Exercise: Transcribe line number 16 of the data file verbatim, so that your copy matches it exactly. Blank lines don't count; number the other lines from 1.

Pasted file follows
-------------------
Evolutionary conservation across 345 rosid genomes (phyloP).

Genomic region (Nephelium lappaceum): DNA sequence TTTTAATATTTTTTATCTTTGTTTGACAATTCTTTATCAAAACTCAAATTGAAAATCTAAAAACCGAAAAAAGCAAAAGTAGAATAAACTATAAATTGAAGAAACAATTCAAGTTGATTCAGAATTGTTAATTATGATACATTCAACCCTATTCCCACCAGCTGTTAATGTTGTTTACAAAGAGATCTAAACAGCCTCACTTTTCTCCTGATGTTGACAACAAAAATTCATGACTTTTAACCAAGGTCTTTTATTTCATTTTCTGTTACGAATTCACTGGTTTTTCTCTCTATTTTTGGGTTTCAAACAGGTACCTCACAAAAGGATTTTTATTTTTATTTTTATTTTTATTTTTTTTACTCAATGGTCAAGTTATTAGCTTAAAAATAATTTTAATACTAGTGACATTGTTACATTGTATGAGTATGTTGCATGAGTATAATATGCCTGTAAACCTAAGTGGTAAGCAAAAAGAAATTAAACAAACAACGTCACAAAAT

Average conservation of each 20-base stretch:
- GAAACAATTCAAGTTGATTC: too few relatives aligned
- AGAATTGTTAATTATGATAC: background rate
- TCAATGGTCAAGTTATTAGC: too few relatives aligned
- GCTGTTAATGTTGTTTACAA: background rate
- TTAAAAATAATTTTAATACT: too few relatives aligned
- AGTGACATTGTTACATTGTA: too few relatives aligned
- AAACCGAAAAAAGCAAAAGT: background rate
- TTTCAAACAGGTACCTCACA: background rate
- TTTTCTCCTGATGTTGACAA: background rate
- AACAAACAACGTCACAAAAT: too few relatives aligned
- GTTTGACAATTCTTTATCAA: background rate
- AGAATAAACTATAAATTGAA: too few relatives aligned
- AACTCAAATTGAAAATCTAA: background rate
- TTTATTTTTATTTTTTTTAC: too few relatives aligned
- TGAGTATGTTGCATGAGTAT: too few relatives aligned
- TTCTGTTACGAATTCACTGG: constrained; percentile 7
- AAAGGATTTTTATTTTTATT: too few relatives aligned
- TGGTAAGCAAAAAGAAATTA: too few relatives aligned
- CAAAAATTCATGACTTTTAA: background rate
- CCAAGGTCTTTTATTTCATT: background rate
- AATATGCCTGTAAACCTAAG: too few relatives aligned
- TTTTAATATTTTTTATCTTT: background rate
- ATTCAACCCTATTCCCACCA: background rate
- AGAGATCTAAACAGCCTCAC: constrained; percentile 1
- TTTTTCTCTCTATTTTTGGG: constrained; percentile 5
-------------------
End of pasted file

- AACTCAAATTGAAAATCTAA: background rate